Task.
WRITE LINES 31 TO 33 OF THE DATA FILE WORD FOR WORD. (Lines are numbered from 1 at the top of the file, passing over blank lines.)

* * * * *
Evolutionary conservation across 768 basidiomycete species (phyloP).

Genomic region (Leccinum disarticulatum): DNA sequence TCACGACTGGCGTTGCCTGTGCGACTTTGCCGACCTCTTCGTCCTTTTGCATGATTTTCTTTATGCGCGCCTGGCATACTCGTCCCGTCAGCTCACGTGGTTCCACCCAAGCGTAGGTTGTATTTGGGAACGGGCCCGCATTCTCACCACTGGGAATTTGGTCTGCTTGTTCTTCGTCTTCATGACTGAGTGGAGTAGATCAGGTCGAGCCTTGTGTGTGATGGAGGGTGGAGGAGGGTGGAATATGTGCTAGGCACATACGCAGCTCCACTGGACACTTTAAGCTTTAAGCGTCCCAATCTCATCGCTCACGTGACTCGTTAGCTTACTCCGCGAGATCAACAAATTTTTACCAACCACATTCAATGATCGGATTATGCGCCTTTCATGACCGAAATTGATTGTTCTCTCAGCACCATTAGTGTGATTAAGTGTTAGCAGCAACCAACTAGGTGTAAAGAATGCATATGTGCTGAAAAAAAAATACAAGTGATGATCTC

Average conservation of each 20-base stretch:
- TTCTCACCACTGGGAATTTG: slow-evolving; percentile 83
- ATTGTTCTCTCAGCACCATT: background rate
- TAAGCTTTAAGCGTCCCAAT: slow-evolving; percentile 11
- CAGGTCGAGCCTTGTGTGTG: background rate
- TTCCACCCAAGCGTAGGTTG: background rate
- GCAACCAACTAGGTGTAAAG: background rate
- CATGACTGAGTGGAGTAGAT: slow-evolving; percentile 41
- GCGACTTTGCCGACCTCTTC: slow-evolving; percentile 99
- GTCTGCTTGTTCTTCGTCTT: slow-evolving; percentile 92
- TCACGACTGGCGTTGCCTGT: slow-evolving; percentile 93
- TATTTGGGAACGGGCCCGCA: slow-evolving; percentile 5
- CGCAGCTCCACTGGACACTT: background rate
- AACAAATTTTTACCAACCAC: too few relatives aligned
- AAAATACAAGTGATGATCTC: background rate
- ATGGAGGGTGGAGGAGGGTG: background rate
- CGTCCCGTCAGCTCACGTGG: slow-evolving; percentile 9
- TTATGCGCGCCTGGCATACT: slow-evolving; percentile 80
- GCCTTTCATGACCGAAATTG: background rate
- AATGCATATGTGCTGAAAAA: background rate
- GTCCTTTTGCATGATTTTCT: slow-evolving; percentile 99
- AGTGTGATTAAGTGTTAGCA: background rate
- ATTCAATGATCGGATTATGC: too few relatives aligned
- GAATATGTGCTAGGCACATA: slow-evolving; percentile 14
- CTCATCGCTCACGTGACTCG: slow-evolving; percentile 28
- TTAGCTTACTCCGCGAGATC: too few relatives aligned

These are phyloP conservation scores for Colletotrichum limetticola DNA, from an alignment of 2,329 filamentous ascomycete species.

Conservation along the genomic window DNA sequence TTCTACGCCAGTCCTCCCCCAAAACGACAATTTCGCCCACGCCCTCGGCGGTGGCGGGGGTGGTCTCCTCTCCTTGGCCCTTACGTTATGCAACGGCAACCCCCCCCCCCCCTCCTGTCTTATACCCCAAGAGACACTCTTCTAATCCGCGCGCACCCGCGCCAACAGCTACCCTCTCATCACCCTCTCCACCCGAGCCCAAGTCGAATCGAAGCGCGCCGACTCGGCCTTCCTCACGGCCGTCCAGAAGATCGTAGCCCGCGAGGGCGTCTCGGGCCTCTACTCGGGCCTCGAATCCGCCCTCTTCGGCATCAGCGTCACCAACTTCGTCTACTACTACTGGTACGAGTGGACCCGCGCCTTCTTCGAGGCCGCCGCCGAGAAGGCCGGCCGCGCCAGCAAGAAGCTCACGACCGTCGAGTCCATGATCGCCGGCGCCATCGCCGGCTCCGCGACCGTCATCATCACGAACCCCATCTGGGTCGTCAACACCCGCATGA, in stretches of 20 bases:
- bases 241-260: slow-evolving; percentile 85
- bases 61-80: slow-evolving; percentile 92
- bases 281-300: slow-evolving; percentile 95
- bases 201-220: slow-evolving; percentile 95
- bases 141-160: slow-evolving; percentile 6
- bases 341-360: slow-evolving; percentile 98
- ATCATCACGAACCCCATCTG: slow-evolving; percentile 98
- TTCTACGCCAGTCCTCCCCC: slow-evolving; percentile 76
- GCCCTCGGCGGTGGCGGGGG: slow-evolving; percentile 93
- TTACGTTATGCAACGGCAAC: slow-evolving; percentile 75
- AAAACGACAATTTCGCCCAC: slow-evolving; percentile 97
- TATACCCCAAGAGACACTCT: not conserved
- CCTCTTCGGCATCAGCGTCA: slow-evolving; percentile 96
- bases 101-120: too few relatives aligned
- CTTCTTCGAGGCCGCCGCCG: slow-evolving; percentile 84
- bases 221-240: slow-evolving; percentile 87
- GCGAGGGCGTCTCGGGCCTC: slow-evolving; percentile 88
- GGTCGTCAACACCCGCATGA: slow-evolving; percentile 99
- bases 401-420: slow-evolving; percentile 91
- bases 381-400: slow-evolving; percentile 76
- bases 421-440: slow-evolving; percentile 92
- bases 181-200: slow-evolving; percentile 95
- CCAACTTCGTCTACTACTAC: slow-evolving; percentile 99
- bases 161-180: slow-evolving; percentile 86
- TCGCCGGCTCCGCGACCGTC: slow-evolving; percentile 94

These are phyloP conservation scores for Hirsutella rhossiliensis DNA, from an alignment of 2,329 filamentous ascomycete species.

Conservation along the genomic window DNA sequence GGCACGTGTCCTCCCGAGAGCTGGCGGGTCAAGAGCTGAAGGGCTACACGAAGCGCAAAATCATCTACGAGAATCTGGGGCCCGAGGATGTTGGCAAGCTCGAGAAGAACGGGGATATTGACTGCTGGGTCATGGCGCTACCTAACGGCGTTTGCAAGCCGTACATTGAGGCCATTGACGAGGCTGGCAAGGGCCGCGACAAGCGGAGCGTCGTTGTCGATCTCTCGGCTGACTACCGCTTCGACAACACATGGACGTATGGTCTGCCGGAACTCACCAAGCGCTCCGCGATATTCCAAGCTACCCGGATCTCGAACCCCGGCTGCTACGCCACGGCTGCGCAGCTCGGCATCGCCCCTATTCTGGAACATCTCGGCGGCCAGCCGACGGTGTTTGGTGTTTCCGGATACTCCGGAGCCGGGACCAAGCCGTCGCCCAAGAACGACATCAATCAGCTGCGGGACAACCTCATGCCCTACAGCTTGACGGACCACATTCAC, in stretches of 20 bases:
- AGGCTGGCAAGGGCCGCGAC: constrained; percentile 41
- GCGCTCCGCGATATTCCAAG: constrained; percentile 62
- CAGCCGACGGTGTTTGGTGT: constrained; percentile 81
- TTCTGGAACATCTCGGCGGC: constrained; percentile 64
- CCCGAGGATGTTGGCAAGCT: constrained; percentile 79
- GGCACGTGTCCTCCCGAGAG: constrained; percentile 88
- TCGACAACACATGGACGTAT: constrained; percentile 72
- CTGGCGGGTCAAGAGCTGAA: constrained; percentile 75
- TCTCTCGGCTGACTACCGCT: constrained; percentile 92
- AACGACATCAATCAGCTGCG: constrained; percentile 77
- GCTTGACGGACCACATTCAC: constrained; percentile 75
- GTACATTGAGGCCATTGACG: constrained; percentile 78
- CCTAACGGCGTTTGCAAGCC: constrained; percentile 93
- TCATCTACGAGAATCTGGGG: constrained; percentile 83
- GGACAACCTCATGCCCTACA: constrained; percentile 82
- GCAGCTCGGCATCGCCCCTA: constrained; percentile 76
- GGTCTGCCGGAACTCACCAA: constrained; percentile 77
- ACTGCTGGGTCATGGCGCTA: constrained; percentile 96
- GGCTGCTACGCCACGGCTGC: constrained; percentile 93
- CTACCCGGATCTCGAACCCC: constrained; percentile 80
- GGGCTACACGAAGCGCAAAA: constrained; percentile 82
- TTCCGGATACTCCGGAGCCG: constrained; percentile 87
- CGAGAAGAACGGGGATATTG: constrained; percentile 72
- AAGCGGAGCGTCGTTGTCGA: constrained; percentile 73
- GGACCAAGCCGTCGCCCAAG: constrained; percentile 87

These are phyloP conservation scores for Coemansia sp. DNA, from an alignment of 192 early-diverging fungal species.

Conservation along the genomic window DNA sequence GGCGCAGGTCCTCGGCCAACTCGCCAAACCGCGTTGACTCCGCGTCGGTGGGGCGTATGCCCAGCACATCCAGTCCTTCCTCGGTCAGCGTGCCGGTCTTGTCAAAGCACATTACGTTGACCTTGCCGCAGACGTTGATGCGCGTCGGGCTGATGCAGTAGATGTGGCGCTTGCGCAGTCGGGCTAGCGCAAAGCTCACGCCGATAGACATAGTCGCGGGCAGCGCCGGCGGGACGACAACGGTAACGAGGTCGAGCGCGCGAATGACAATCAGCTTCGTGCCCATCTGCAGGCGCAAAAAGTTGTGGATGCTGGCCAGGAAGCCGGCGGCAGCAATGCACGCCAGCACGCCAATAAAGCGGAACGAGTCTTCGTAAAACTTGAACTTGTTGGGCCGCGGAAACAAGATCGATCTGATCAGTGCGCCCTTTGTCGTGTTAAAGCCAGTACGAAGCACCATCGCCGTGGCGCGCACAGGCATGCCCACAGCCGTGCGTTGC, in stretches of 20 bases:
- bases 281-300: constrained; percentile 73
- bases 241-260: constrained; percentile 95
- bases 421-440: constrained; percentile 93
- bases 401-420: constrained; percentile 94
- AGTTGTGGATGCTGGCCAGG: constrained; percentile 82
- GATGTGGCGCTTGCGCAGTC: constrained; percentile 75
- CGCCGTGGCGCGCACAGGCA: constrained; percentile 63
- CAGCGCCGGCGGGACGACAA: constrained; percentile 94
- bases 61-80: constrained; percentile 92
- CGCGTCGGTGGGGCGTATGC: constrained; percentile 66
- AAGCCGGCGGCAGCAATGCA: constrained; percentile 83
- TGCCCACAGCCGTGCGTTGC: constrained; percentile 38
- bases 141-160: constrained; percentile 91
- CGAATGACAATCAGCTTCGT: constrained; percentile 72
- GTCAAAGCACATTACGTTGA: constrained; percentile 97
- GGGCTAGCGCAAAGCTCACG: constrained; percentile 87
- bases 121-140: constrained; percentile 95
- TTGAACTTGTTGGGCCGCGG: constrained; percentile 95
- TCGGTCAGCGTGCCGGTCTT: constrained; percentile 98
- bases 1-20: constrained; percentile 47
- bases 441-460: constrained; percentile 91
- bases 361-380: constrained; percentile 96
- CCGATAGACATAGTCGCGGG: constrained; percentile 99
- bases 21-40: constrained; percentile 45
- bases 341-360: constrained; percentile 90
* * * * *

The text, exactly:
- bases 241-260: slow-evolving; percentile 85
- bases 61-80: slow-evolving; percentile 92
- bases 281-300: slow-evolving; percentile 95